Chicago Fire is at Red Bull Arena this week, and it has been suggested there might be more to the team than Dax McCarty. Once A Metro is not entirely convinced, but we asked Hot Time in Old Town's Sean Spence to set us straight.
Once A Metro: It's hard to keep up with all the comings and goings around the league. Any interesting additions to the squad this year? How are they looking? Especially the red-headed one.
Sean Spence, Hot Time in Old Town: Ok - for those folks who've completely tuned out on Your Two-Time Defending Wooden Spoon Chaaaaaampeeeuunnnnnns, we are about 18 months into the dukedom of Nelson Rodriguez, who was raised to the station by shadow lord Hauptman, from whom all blessings flow. Rodriguez inherited a roster that could've been made through some kind of randomization process - Gilberto, Harry Shipp, Joevin Jones, Adailton (?), Jeff Larentowicz, etc. - and ruthlessly flushed the entire thing, spinning off players of value for MLS funny-money and cutting the rest. David Accam and Matt Polster are the only first-team players remaining from Rodriguez' arrival toward the end of the 2015.
MLS rules put a timer on all those piles of allocation cash, and this offseason we've seen it result in a money-gusher of an offseason. And you're absolutely right to point to Dax - it was that trade, not signing Bastian Schweinsteiger, that pointed everyone's attention toward the Fire. They'd previously signed Juninho, so suddenly Chicago had a best-XI-ish pair in central midfield, and anyone paying attention to MLS knew just how good Dax is - and (sorry to say) how central he was to the Red Bulls' sense of pissed-off striving. The midfield trio of Schweinsteiger, McCarty and Juninho still seem to be working out their responsibilities, but in prospect it seems like a group capable both of spinning out plenty of killer balls and also turning the center of the field into a maze of blood and bone.
In attack, Nemanja Nikolic, lately Golden Boot winner for Legia Warsaw in the Polish Ekstraklasa, was enticed for a pile of cash (whose dimensions we know precisely, thanks to the MLS Players Union), and seems to be finding his feet. He's a classic poacher who plays off the back shoulder and is very clever at finding pockets of interior space.
OaM: Let's be polite and call it a difficult few seasons for Chicago recently. A couple of months in to this one, what's your impression of the Fire's strengths and weaknesses this season, and what do you think that might add up to in terms of achievements in 2017?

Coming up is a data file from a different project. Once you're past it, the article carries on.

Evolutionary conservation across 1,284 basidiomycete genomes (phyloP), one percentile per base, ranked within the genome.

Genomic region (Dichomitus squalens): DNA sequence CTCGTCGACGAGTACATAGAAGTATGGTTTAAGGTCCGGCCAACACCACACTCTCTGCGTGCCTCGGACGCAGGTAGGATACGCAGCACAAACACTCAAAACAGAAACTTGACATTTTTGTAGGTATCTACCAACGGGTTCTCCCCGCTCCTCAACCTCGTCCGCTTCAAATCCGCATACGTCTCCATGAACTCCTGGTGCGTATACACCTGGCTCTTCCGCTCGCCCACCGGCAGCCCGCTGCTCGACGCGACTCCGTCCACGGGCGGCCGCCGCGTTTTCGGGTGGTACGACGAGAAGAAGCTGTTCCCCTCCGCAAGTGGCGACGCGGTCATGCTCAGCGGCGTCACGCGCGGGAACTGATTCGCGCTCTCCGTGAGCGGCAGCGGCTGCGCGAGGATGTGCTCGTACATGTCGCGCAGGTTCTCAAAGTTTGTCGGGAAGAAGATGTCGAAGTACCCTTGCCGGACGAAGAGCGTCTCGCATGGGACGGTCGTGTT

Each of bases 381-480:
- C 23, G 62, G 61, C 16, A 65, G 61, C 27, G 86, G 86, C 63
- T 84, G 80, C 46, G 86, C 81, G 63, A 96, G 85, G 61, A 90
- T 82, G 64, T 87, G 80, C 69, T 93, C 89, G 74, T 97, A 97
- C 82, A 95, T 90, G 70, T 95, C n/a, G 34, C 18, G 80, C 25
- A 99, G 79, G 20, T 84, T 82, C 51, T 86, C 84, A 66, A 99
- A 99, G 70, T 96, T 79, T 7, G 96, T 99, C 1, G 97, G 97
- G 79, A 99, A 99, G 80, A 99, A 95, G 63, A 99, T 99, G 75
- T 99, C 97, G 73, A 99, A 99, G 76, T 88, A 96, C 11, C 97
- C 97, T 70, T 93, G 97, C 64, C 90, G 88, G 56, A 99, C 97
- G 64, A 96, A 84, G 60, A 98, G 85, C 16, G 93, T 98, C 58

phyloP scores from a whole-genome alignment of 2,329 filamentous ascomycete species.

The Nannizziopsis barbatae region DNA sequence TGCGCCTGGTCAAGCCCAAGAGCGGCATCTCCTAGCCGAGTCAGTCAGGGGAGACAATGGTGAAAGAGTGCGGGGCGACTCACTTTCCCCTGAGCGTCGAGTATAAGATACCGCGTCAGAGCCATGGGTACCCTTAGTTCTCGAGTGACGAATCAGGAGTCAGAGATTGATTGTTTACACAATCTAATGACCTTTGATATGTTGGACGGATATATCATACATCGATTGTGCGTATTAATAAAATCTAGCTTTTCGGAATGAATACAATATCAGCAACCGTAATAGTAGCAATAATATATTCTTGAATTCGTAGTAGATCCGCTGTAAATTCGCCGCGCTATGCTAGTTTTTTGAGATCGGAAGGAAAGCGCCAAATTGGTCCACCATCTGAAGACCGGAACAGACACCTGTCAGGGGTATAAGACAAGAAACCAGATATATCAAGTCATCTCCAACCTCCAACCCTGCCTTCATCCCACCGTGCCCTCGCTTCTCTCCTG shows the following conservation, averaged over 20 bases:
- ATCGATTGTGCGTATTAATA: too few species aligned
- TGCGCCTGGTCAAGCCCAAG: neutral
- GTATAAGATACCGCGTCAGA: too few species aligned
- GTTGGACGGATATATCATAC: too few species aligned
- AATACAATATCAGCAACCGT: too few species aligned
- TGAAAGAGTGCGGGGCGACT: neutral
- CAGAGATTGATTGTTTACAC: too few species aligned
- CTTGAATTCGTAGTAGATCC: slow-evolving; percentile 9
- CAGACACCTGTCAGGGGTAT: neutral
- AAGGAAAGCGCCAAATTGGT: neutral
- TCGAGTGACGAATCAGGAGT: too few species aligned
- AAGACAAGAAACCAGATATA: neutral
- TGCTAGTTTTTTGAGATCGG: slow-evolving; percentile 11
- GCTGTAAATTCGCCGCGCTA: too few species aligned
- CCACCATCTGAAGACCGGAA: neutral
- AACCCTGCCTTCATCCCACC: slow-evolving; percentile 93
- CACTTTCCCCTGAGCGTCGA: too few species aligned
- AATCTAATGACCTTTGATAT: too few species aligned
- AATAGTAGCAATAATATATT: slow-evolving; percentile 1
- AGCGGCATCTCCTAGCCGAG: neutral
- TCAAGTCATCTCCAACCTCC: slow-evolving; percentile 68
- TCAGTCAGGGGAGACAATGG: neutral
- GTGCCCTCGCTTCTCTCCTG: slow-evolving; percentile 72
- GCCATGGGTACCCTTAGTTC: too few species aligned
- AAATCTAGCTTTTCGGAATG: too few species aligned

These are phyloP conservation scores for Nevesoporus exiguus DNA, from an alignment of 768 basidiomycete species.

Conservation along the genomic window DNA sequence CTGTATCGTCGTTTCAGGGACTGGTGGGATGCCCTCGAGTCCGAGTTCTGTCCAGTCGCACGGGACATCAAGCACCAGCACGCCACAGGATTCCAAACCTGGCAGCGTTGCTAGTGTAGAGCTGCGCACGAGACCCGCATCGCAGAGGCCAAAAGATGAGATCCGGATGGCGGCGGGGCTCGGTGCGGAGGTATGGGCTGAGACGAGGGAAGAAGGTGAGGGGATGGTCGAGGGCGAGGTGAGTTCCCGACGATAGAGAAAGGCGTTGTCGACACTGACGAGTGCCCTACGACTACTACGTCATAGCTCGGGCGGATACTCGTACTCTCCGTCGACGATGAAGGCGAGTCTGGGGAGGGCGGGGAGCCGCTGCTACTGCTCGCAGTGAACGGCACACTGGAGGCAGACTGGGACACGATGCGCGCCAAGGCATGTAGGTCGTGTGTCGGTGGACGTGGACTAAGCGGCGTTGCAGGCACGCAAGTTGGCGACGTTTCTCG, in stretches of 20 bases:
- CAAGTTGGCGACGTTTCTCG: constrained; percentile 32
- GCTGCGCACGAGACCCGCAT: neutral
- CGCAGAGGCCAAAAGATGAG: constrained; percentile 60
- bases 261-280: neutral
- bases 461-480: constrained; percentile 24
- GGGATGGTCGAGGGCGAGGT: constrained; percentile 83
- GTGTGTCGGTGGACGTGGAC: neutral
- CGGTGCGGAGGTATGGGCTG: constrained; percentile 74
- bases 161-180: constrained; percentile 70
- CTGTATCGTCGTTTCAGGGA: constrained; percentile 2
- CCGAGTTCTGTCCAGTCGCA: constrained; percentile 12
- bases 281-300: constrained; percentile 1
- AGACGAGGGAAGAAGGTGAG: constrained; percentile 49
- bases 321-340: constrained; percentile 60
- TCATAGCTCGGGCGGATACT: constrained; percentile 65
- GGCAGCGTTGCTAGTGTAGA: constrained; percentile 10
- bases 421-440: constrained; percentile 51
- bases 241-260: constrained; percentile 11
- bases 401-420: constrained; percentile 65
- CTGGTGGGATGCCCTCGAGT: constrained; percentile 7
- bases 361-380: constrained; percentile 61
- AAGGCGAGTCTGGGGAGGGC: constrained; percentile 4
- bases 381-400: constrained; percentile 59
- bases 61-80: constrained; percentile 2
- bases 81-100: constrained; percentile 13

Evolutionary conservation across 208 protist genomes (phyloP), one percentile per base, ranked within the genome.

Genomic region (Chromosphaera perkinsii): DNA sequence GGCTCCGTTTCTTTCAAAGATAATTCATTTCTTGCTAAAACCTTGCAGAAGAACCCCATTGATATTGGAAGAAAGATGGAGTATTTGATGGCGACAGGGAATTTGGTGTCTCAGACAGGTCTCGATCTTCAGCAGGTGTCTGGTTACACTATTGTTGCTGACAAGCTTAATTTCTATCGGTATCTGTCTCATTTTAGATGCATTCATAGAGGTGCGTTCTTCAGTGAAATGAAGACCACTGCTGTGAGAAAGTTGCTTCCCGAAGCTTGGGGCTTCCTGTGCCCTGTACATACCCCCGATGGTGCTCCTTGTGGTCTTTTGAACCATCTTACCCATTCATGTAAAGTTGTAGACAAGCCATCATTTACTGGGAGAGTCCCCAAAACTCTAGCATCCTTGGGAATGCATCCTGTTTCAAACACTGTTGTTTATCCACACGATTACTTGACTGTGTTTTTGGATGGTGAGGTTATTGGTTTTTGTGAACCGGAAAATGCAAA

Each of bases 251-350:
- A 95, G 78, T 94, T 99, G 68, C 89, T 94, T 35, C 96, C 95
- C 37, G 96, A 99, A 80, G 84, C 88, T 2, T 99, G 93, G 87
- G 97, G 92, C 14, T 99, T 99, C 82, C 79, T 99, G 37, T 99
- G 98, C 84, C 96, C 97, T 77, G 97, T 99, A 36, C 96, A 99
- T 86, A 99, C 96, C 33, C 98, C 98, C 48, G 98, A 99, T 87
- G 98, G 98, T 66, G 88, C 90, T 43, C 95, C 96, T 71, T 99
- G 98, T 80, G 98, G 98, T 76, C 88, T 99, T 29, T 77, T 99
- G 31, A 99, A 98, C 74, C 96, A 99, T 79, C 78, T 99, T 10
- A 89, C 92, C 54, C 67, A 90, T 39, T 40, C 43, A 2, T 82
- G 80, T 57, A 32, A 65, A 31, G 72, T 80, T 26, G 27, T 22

HTIOT: For the first time in years, the 'strengths and weaknesses' talk for the Fire isn't mostly weaknesses. As indicated in the answer to the first question, the Fire's central midfield is composed entirely of eagle-proud warriors. The central defense has responded well to the lightened workload. The attacking players make clever runs and don't stop working. And the entire team displays a refreshing resilience and tactical awareness - this group of players solves problems on the field together.
That said, the Fire's roster still has some weaknesses. Ask anyone who's watched more than 60 minutes of this team, for instance, and you'll hear tell of a man called 'Harrington.' This Harrington feller's gotten up to all kinds'a evil, they say. Givin' th'ball away. Not markin' nobody. Wearin' them man-buns. Got some kinda evil hold on Velko Paunovic, they say - a hex or somelike, 'cause he's still startin' there on th'right. Folks're mad enough t'spit! Also, the Fire don't seem to have settled how they plan to approach attacking settled defenses. Not that the Red Bulls are likely to sit in a deep block, anyway.
I think the weaknesses, if not addressed, will prevent the team from aspiring to the top of the MLS table. Absent an injury crisis, though, this team should make the playoffs, where of course anything is possible. The promising play from Daniel Johnson and Drew Conner, as well as the Fire's increased gameday depth, also makes me think a US Open Cup run is not impossible with this group. So, without further tinkering, the Fire will be dangerous but uneven.
OaM: How do you expect the Fire to approach this game?
HTIOT: I expect the Fire to come out in a 3-5-2 (a/k/a 5-3-2) and invite the Red Bulls press in an effort to initiate simple short-short-long sequences to David Accam. I expect them to play very narrow and cannily without the ball, compacting into a dense ball inside midfield to open those spaces behind up. Dax and Juni will carry water while Schweinsteiger alternates between the 'living fully in the beauty of this beautiful moment' and 'killing a man for his chain' aspects of thug life. The pressure on the respective center midfields couldn't be greater - this is a day where an off-game will get punished in humiliating fashion. I expect Dax to show up with a switchblade in his sock.
(3-5-2) Jorge Bava; Joao Meira, Jonathon Campbell, Johan Kappelhof; Brandon Vincent, Schweinsteiger, McCarty, Juninho, Harrington; David Accam, Nikolic.
Injuries: Either de Leeuw or Solignac could start if Accam's hip is still a problem, although both have small injury complaints of their own. Polster had a setback in recovery from a knee injury and won't be available.